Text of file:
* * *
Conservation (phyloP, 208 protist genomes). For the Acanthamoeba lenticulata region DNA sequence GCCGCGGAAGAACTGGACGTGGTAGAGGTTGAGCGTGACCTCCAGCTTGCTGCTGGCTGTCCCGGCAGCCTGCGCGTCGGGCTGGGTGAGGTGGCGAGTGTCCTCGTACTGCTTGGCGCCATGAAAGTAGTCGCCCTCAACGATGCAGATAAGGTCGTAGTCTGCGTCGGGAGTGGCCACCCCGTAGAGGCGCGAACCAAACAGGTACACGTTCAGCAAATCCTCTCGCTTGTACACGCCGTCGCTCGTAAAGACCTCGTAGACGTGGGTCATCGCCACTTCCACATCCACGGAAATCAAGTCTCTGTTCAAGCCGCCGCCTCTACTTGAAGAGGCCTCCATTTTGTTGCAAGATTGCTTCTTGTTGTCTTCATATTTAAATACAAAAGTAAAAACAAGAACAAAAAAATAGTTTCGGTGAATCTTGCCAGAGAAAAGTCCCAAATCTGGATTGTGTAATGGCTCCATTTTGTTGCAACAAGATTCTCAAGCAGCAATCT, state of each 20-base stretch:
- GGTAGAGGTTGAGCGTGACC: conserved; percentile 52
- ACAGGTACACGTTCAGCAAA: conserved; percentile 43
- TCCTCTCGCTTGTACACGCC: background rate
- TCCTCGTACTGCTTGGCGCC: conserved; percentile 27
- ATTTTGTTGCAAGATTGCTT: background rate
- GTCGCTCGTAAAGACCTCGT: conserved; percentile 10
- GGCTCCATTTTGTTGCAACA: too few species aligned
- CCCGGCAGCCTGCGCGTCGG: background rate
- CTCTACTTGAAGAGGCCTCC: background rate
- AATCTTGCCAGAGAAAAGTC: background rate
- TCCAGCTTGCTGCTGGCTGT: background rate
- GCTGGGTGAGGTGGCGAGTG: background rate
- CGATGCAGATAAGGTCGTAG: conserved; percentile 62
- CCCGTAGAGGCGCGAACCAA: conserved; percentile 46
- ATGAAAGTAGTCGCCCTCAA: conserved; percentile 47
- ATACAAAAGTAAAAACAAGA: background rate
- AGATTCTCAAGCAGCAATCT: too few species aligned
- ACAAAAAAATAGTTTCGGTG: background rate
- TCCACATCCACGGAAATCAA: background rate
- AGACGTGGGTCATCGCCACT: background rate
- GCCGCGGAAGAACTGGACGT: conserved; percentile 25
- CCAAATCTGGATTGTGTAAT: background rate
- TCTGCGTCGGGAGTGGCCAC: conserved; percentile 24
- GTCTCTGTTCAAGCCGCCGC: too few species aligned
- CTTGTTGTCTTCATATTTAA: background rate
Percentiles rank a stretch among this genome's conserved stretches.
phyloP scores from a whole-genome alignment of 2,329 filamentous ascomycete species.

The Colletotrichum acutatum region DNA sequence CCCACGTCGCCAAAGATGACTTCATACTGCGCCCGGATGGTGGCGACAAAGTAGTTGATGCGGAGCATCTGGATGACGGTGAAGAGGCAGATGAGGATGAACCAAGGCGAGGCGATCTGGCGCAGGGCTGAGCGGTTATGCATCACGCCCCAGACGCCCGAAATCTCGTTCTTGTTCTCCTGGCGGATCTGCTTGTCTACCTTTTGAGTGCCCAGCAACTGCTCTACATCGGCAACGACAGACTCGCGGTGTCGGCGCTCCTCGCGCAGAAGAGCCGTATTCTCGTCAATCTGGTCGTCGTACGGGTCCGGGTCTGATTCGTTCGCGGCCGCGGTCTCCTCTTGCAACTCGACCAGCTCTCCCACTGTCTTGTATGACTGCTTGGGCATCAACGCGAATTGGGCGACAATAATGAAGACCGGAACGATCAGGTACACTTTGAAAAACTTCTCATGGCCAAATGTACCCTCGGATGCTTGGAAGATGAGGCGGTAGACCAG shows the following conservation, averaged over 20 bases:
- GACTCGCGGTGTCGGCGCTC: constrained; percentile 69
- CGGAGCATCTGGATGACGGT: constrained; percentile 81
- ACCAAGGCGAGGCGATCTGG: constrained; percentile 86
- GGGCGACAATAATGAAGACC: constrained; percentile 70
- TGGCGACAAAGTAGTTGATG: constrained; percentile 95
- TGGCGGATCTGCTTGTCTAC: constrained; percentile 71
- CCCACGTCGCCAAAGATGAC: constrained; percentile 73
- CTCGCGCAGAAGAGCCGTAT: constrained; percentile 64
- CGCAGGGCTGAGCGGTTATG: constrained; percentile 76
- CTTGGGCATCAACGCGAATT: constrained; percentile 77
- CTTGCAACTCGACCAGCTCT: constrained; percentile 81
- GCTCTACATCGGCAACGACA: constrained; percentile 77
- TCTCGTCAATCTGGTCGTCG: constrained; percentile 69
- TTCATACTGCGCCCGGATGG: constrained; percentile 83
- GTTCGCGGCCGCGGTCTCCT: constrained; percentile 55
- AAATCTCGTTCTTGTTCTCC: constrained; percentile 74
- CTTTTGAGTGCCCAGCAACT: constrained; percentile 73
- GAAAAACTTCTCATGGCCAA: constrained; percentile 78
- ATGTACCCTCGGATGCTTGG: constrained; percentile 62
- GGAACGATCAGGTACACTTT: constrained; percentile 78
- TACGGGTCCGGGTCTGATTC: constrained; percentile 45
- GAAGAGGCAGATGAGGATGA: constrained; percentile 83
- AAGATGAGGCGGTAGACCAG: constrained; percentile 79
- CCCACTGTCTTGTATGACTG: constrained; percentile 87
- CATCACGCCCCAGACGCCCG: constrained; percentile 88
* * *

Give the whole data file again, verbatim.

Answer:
Conservation (phyloP, 208 protist genomes). For the Acanthamoeba lenticulata region DNA sequence GCCGCGGAAGAACTGGACGTGGTAGAGGTTGAGCGTGACCTCCAGCTTGCTGCTGGCTGTCCCGGCAGCCTGCGCGTCGGGCTGGGTGAGGTGGCGAGTGTCCTCGTACTGCTTGGCGCCATGAAAGTAGTCGCCCTCAACGATGCAGATAAGGTCGTAGTCTGCGTCGGGAGTGGCCACCCCGTAGAGGCGCGAACCAAACAGGTACACGTTCAGCAAATCCTCTCGCTTGTACACGCCGTCGCTCGTAAAGACCTCGTAGACGTGGGTCATCGCCACTTCCACATCCACGGAAATCAAGTCTCTGTTCAAGCCGCCGCCTCTACTTGAAGAGGCCTCCATTTTGTTGCAAGATTGCTTCTTGTTGTCTTCATATTTAAATACAAAAGTAAAAACAAGAACAAAAAAATAGTTTCGGTGAATCTTGCCAGAGAAAAGTCCCAAATCTGGATTGTGTAATGGCTCCATTTTGTTGCAACAAGATTCTCAAGCAGCAATCT, state of each 20-base stretch:
- GGTAGAGGTTGAGCGTGACC: conserved; percentile 52
- ACAGGTACACGTTCAGCAAA: conserved; percentile 43
- TCCTCTCGCTTGTACACGCC: background rate
- TCCTCGTACTGCTTGGCGCC: conserved; percentile 27
- ATTTTGTTGCAAGATTGCTT: background rate
- GTCGCTCGTAAAGACCTCGT: conserved; percentile 10
- GGCTCCATTTTGTTGCAACA: too few species aligned
- CCCGGCAGCCTGCGCGTCGG: background rate
- CTCTACTTGAAGAGGCCTCC: background rate
- AATCTTGCCAGAGAAAAGTC: background rate
- TCCAGCTTGCTGCTGGCTGT: background rate
- GCTGGGTGAGGTGGCGAGTG: background rate
- CGATGCAGATAAGGTCGTAG: conserved; percentile 62
- CCCGTAGAGGCGCGAACCAA: conserved; percentile 46
- ATGAAAGTAGTCGCCCTCAA: conserved; percentile 47
- ATACAAAAGTAAAAACAAGA: background rate
- AGATTCTCAAGCAGCAATCT: too few species aligned
- ACAAAAAAATAGTTTCGGTG: background rate
- TCCACATCCACGGAAATCAA: background rate
- AGACGTGGGTCATCGCCACT: background rate
- GCCGCGGAAGAACTGGACGT: conserved; percentile 25
- CCAAATCTGGATTGTGTAAT: background rate
- TCTGCGTCGGGAGTGGCCAC: conserved; percentile 24
- GTCTCTGTTCAAGCCGCCGC: too few species aligned
- CTTGTTGTCTTCATATTTAA: background rate
Percentiles rank a stretch among this genome's conserved stretches.
phyloP scores from a whole-genome alignment of 2,329 filamentous ascomycete species.

The Colletotrichum acutatum region DNA sequence CCCACGTCGCCAAAGATGACTTCATACTGCGCCCGGATGGTGGCGACAAAGTAGTTGATGCGGAGCATCTGGATGACGGTGAAGAGGCAGATGAGGATGAACCAAGGCGAGGCGATCTGGCGCAGGGCTGAGCGGTTATGCATCACGCCCCAGACGCCCGAAATCTCGTTCTTGTTCTCCTGGCGGATCTGCTTGTCTACCTTTTGAGTGCCCAGCAACTGCTCTACATCGGCAACGACAGACTCGCGGTGTCGGCGCTCCTCGCGCAGAAGAGCCGTATTCTCGTCAATCTGGTCGTCGTACGGGTCCGGGTCTGATTCGTTCGCGGCCGCGGTCTCCTCTTGCAACTCGACCAGCTCTCCCACTGTCTTGTATGACTGCTTGGGCATCAACGCGAATTGGGCGACAATAATGAAGACCGGAACGATCAGGTACACTTTGAAAAACTTCTCATGGCCAAATGTACCCTCGGATGCTTGGAAGATGAGGCGGTAGACCAG shows the following conservation, averaged over 20 bases:
- GACTCGCGGTGTCGGCGCTC: constrained; percentile 69
- CGGAGCATCTGGATGACGGT: constrained; percentile 81
- ACCAAGGCGAGGCGATCTGG: constrained; percentile 86
- GGGCGACAATAATGAAGACC: constrained; percentile 70
- TGGCGACAAAGTAGTTGATG: constrained; percentile 95
- TGGCGGATCTGCTTGTCTAC: constrained; percentile 71
- CCCACGTCGCCAAAGATGAC: constrained; percentile 73
- CTCGCGCAGAAGAGCCGTAT: constrained; percentile 64
- CGCAGGGCTGAGCGGTTATG: constrained; percentile 76
- CTTGGGCATCAACGCGAATT: constrained; percentile 77
- CTTGCAACTCGACCAGCTCT: constrained; percentile 81
- GCTCTACATCGGCAACGACA: constrained; percentile 77
- TCTCGTCAATCTGGTCGTCG: constrained; percentile 69
- TTCATACTGCGCCCGGATGG: constrained; percentile 83
- GTTCGCGGCCGCGGTCTCCT: constrained; percentile 55
- AAATCTCGTTCTTGTTCTCC: constrained; percentile 74
- CTTTTGAGTGCCCAGCAACT: constrained; percentile 73
- GAAAAACTTCTCATGGCCAA: constrained; percentile 78
- ATGTACCCTCGGATGCTTGG: constrained; percentile 62
- GGAACGATCAGGTACACTTT: constrained; percentile 78
- TACGGGTCCGGGTCTGATTC: constrained; percentile 45
- GAAGAGGCAGATGAGGATGA: constrained; percentile 83
- AAGATGAGGCGGTAGACCAG: constrained; percentile 79
- CCCACTGTCTTGTATGACTG: constrained; percentile 87
- CATCACGCCCCAGACGCCCG: constrained; percentile 88